Henry IV, Part I: Pt. 1 (Dover Thrift Editions)

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Additionally, as Gary Taylor points out, Henslowe tended to identify sequels, but not first parts, to which he referred by the general title. Nashe praises a play that features Lord Talbot: "How would it have joyed brave Talbot the terror of the French , to think that after he had lain two hundred years in his tomb, he should triumph again on the stage, and have his bones new embalmed with the tears of ten thousand spectators at least , who in the tragedian that represents his person imagine they behold him fresh bleeding.

If Nashe's comment is accepted as evidence that the play seen by Henslowe was 1 Henry VI , to have been on stage as a new play in March , it must have been written in There is a separate question concerning the date of composition, however. This theory was first suggested by E. Chambers in and revised by John Dover Wilson in The theory is that The Contention and True Tragedy were originally conceived as a two-part play, and due to their success, a prequel was created. Obviously, the title of The Contention , where it is referred to as The First Part is a large part of this theory, but various critics have offered further pieces of evidence to suggest 1 Henry VI was not the first play written in the trilogy.

McKerrow , for example, argues that "if 2 Henry VI was originally written to continue the first part, it seems utterly incomprehensible that it should contain no allusion to the prowess of Talbot. Eliot Slater comes to the same conclusion in his statistical examination of the vocabulary of all three Henry VI plays, where he argues that 1 Henry VI was written either immediately before or immediately after 3 Henry VI , hence it must have been written last.

One argument against this theory is that 1 Henry VI is the weakest of the trilogy, and therefore, logic would suggest it was written first. This argument suggests that Shakespeare could only have created such a weak play if it was his first attempt to turn his chronicle sources into drama. Emrys Jones is one notable critic who supports this view. As such, all of the play's problems can be attributed to its co-authors rather than Shakespeare himself, who may have had a relatively limited hand in its composition.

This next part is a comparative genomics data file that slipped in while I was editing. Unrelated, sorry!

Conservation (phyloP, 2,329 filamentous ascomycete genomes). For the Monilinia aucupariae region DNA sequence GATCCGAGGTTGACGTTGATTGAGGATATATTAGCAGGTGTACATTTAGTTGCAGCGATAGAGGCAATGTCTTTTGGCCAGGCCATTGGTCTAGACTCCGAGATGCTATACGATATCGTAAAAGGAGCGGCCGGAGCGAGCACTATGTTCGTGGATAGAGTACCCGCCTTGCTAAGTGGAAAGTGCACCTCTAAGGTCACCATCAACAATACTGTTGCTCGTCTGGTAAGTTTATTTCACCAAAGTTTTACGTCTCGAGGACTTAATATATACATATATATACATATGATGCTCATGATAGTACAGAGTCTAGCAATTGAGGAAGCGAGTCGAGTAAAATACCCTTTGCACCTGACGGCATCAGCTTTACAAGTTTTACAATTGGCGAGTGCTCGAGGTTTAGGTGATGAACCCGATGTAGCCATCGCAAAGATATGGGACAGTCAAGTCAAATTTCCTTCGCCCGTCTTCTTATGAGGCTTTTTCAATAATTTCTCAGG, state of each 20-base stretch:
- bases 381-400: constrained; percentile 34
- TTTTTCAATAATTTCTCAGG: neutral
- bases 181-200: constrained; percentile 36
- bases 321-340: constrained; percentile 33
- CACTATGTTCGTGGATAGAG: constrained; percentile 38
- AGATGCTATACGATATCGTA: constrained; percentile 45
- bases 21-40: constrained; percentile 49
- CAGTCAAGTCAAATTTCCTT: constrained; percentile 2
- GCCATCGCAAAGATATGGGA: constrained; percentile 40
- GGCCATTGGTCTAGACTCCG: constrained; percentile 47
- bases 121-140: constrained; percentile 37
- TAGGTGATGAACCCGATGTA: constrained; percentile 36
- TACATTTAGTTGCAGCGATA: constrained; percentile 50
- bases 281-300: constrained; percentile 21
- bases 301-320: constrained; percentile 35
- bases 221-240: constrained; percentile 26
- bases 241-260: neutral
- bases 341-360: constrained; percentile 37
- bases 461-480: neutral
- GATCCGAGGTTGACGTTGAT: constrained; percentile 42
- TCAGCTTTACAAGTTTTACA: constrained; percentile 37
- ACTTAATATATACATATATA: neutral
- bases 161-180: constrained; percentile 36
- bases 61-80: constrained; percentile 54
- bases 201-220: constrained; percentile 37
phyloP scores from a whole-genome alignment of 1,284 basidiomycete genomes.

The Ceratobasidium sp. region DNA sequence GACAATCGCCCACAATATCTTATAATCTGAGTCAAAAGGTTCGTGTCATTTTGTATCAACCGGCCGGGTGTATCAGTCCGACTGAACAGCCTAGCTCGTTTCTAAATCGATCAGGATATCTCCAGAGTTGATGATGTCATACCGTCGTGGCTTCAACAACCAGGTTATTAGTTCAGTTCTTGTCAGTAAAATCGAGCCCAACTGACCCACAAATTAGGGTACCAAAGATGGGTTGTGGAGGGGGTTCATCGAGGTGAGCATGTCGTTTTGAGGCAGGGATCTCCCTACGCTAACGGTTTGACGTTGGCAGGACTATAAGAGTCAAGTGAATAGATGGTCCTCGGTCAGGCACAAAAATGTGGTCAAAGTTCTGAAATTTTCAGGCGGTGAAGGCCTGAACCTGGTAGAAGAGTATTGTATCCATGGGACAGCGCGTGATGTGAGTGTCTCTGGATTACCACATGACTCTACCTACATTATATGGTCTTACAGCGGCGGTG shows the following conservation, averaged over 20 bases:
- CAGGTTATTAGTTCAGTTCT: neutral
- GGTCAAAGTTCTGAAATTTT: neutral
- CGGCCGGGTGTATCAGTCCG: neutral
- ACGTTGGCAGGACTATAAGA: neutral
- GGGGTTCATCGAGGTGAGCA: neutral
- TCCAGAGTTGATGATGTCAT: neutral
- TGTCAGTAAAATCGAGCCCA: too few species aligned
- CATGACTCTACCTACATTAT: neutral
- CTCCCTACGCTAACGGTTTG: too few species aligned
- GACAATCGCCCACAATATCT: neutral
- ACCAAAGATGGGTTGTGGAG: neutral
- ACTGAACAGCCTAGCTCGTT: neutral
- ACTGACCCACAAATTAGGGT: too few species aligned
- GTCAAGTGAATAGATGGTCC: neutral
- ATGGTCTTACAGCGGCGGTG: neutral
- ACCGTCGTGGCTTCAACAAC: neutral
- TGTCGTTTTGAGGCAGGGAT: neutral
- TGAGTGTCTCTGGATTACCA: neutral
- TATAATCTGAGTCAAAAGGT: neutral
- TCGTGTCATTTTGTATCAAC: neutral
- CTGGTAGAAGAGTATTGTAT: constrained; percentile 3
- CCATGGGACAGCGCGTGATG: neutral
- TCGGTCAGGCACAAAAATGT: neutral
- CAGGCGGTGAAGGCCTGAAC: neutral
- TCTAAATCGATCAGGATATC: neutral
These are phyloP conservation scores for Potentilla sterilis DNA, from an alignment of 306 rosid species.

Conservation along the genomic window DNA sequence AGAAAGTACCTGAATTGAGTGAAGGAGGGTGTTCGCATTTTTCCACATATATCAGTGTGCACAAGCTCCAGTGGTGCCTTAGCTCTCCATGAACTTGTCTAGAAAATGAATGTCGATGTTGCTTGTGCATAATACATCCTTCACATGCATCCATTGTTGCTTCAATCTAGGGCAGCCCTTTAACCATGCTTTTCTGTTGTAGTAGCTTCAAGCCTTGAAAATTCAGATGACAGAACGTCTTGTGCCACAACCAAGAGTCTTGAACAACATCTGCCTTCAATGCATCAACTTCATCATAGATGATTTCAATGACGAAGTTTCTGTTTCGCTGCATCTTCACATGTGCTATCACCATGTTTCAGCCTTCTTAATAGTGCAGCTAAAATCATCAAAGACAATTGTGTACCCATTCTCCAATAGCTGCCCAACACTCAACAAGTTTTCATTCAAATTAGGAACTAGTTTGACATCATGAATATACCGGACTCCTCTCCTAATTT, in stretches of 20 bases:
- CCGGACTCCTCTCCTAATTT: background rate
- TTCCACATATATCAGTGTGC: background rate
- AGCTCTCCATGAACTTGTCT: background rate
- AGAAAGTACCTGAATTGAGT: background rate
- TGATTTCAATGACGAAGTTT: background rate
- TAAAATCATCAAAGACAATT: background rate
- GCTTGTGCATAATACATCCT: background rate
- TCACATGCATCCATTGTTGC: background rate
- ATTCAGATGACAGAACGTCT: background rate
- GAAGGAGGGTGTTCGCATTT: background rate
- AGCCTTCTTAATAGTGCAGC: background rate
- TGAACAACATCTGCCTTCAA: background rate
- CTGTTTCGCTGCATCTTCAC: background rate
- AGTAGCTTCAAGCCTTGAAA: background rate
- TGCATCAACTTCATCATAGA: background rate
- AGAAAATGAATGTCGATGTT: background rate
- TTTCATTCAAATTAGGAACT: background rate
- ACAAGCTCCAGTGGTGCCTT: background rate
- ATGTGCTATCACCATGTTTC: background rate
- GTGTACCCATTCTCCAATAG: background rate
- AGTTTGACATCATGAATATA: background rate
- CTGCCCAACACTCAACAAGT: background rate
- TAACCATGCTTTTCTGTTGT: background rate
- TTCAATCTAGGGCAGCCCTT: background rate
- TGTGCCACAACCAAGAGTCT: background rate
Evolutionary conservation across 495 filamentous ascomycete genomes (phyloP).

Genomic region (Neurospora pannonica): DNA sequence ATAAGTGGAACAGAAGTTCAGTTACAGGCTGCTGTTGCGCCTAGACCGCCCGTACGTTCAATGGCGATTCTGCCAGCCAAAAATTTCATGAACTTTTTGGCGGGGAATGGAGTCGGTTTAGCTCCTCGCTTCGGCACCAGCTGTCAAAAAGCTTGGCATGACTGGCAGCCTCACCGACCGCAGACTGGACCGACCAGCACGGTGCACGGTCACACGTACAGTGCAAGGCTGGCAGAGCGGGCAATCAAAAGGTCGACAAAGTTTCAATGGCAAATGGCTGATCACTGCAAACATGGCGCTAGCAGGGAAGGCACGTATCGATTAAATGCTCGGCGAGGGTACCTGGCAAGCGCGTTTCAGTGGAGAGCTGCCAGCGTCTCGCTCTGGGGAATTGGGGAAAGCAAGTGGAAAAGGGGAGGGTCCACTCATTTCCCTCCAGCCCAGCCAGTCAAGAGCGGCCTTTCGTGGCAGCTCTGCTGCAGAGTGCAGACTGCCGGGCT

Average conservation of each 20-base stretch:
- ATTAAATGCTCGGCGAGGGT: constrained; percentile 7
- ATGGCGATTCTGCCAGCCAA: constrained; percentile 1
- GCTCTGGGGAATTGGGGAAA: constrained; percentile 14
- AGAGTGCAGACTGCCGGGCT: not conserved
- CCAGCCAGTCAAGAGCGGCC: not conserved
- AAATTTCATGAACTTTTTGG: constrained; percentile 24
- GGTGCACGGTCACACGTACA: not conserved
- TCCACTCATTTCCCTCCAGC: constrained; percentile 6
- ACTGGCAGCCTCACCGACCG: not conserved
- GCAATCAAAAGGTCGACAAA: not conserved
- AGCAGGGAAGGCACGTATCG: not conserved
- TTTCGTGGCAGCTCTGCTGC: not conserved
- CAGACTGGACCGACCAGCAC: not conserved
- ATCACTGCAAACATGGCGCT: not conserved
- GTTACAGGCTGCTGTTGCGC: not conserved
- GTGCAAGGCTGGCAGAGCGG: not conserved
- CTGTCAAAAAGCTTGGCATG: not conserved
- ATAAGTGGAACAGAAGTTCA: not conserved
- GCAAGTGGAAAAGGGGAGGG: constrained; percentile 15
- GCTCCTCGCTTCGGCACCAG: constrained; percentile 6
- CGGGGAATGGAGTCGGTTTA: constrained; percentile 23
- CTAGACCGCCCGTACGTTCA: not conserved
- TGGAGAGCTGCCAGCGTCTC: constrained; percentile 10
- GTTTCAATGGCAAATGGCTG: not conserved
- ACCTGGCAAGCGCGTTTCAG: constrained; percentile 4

In this sense, the fact that 1 Henry VI is the weakest of the trilogy has nothing to do with when it may have been written, but instead concerns only how it was written. As this implies, there is no critical consensus on this issue. Samuel Johnson , writing in his edition of The Plays of William Shakespeare , pre-empted the debate and argued that the plays were written in sequence: "It is apparent that [ 2 Henry VI ] begins where the former ends, and continues the series of transactions, of which it presupposes the first part already written.

This is a sufficient proof that the second and third parts were not written without dependence on the first. Tillyard , for example, writing in , believes the plays were written in order, as does Andrew S. Cairncross in his editions of all three plays for the 2nd series of the Arden Shakespeare , and Honigmann also agrees, in his "early start" theory of which argues that Shakespeare's first play was Titus Andronicus , which Honigmann posits was written in Ultimately, the question of the order of composition remains unanswered, and the only thing that critics can agree on is that all three plays in whatever order were written by early at the latest.